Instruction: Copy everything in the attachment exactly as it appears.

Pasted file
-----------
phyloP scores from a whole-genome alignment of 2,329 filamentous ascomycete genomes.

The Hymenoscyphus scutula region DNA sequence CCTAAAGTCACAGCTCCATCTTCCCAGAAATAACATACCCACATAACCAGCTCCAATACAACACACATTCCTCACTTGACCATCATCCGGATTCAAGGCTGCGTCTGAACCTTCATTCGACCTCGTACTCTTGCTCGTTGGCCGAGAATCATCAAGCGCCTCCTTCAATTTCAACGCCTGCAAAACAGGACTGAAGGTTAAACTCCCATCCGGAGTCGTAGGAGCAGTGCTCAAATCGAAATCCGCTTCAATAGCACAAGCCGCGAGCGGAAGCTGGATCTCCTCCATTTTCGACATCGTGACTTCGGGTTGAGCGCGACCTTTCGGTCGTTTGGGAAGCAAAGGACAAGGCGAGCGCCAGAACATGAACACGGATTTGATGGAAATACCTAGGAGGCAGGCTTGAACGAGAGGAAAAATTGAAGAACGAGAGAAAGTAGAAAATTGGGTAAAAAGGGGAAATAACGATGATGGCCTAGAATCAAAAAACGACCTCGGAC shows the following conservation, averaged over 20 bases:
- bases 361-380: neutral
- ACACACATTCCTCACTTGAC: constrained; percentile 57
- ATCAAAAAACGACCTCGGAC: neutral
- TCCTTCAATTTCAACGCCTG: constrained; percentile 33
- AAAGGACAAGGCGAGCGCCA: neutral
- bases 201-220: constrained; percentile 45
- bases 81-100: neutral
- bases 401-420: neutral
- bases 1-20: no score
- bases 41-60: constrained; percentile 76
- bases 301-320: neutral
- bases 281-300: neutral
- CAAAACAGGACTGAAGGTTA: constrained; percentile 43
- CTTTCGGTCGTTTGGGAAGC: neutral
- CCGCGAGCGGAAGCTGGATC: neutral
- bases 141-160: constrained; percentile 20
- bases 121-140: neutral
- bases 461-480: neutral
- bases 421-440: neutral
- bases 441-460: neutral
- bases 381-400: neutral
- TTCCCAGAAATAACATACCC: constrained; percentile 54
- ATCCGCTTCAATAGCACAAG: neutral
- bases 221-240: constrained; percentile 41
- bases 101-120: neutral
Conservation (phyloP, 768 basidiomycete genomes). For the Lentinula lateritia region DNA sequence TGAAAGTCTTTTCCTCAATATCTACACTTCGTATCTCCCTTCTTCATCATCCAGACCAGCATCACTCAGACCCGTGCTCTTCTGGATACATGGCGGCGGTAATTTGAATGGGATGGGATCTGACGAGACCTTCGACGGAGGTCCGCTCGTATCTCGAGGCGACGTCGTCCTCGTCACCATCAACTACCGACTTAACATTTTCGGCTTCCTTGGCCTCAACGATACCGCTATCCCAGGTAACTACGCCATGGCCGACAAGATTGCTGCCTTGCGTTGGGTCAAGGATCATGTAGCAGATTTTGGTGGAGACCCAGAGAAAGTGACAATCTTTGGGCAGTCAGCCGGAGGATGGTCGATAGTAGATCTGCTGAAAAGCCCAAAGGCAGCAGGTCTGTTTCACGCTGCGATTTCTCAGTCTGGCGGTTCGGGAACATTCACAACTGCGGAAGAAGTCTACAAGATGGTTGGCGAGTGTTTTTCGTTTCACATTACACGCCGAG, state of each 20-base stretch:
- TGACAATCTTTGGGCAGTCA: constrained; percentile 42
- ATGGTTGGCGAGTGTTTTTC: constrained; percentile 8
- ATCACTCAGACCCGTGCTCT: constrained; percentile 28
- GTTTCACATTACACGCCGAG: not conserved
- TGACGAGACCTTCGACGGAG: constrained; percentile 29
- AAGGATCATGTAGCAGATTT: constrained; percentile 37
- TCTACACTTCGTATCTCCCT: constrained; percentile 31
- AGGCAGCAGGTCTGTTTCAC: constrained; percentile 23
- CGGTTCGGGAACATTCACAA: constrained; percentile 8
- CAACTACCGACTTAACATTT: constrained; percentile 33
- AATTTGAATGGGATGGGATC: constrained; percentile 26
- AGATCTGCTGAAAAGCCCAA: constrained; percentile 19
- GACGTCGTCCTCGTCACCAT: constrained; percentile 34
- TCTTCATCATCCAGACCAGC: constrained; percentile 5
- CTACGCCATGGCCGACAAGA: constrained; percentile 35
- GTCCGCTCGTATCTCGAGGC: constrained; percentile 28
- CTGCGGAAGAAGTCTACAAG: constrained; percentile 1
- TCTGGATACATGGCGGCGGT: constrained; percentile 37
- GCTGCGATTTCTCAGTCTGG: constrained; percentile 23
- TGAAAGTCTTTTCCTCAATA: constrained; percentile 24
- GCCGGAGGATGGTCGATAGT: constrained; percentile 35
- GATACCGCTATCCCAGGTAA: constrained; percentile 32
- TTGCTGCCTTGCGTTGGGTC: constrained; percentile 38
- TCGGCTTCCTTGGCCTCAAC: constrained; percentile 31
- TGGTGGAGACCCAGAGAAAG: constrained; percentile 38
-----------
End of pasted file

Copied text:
phyloP scores from a whole-genome alignment of 2,329 filamentous ascomycete genomes.

The Hymenoscyphus scutula region DNA sequence CCTAAAGTCACAGCTCCATCTTCCCAGAAATAACATACCCACATAACCAGCTCCAATACAACACACATTCCTCACTTGACCATCATCCGGATTCAAGGCTGCGTCTGAACCTTCATTCGACCTCGTACTCTTGCTCGTTGGCCGAGAATCATCAAGCGCCTCCTTCAATTTCAACGCCTGCAAAACAGGACTGAAGGTTAAACTCCCATCCGGAGTCGTAGGAGCAGTGCTCAAATCGAAATCCGCTTCAATAGCACAAGCCGCGAGCGGAAGCTGGATCTCCTCCATTTTCGACATCGTGACTTCGGGTTGAGCGCGACCTTTCGGTCGTTTGGGAAGCAAAGGACAAGGCGAGCGCCAGAACATGAACACGGATTTGATGGAAATACCTAGGAGGCAGGCTTGAACGAGAGGAAAAATTGAAGAACGAGAGAAAGTAGAAAATTGGGTAAAAAGGGGAAATAACGATGATGGCCTAGAATCAAAAAACGACCTCGGAC shows the following conservation, averaged over 20 bases:
- bases 361-380: neutral
- ACACACATTCCTCACTTGAC: constrained; percentile 57
- ATCAAAAAACGACCTCGGAC: neutral
- TCCTTCAATTTCAACGCCTG: constrained; percentile 33
- AAAGGACAAGGCGAGCGCCA: neutral
- bases 201-220: constrained; percentile 45
- bases 81-100: neutral
- bases 401-420: neutral
- bases 1-20: no score
- bases 41-60: constrained; percentile 76
- bases 301-320: neutral
- bases 281-300: neutral
- CAAAACAGGACTGAAGGTTA: constrained; percentile 43
- CTTTCGGTCGTTTGGGAAGC: neutral
- CCGCGAGCGGAAGCTGGATC: neutral
- bases 141-160: constrained; percentile 20
- bases 121-140: neutral
- bases 461-480: neutral
- bases 421-440: neutral
- bases 441-460: neutral
- bases 381-400: neutral
- TTCCCAGAAATAACATACCC: constrained; percentile 54
- ATCCGCTTCAATAGCACAAG: neutral
- bases 221-240: constrained; percentile 41
- bases 101-120: neutral
Conservation (phyloP, 768 basidiomycete genomes). For the Lentinula lateritia region DNA sequence TGAAAGTCTTTTCCTCAATATCTACACTTCGTATCTCCCTTCTTCATCATCCAGACCAGCATCACTCAGACCCGTGCTCTTCTGGATACATGGCGGCGGTAATTTGAATGGGATGGGATCTGACGAGACCTTCGACGGAGGTCCGCTCGTATCTCGAGGCGACGTCGTCCTCGTCACCATCAACTACCGACTTAACATTTTCGGCTTCCTTGGCCTCAACGATACCGCTATCCCAGGTAACTACGCCATGGCCGACAAGATTGCTGCCTTGCGTTGGGTCAAGGATCATGTAGCAGATTTTGGTGGAGACCCAGAGAAAGTGACAATCTTTGGGCAGTCAGCCGGAGGATGGTCGATAGTAGATCTGCTGAAAAGCCCAAAGGCAGCAGGTCTGTTTCACGCTGCGATTTCTCAGTCTGGCGGTTCGGGAACATTCACAACTGCGGAAGAAGTCTACAAGATGGTTGGCGAGTGTTTTTCGTTTCACATTACACGCCGAG, state of each 20-base stretch:
- TGACAATCTTTGGGCAGTCA: constrained; percentile 42
- ATGGTTGGCGAGTGTTTTTC: constrained; percentile 8
- ATCACTCAGACCCGTGCTCT: constrained; percentile 28
- GTTTCACATTACACGCCGAG: not conserved
- TGACGAGACCTTCGACGGAG: constrained; percentile 29
- AAGGATCATGTAGCAGATTT: constrained; percentile 37
- TCTACACTTCGTATCTCCCT: constrained; percentile 31
- AGGCAGCAGGTCTGTTTCAC: constrained; percentile 23
- CGGTTCGGGAACATTCACAA: constrained; percentile 8
- CAACTACCGACTTAACATTT: constrained; percentile 33
- AATTTGAATGGGATGGGATC: constrained; percentile 26
- AGATCTGCTGAAAAGCCCAA: constrained; percentile 19
- GACGTCGTCCTCGTCACCAT: constrained; percentile 34
- TCTTCATCATCCAGACCAGC: constrained; percentile 5
- CTACGCCATGGCCGACAAGA: constrained; percentile 35
- GTCCGCTCGTATCTCGAGGC: constrained; percentile 28
- CTGCGGAAGAAGTCTACAAG: constrained; percentile 1
- TCTGGATACATGGCGGCGGT: constrained; percentile 37
- GCTGCGATTTCTCAGTCTGG: constrained; percentile 23
- TGAAAGTCTTTTCCTCAATA: constrained; percentile 24
- GCCGGAGGATGGTCGATAGT: constrained; percentile 35
- GATACCGCTATCCCAGGTAA: constrained; percentile 32
- TTGCTGCCTTGCGTTGGGTC: constrained; percentile 38
- TCGGCTTCCTTGGCCTCAAC: constrained; percentile 31
- TGGTGGAGACCCAGAGAAAG: constrained; percentile 38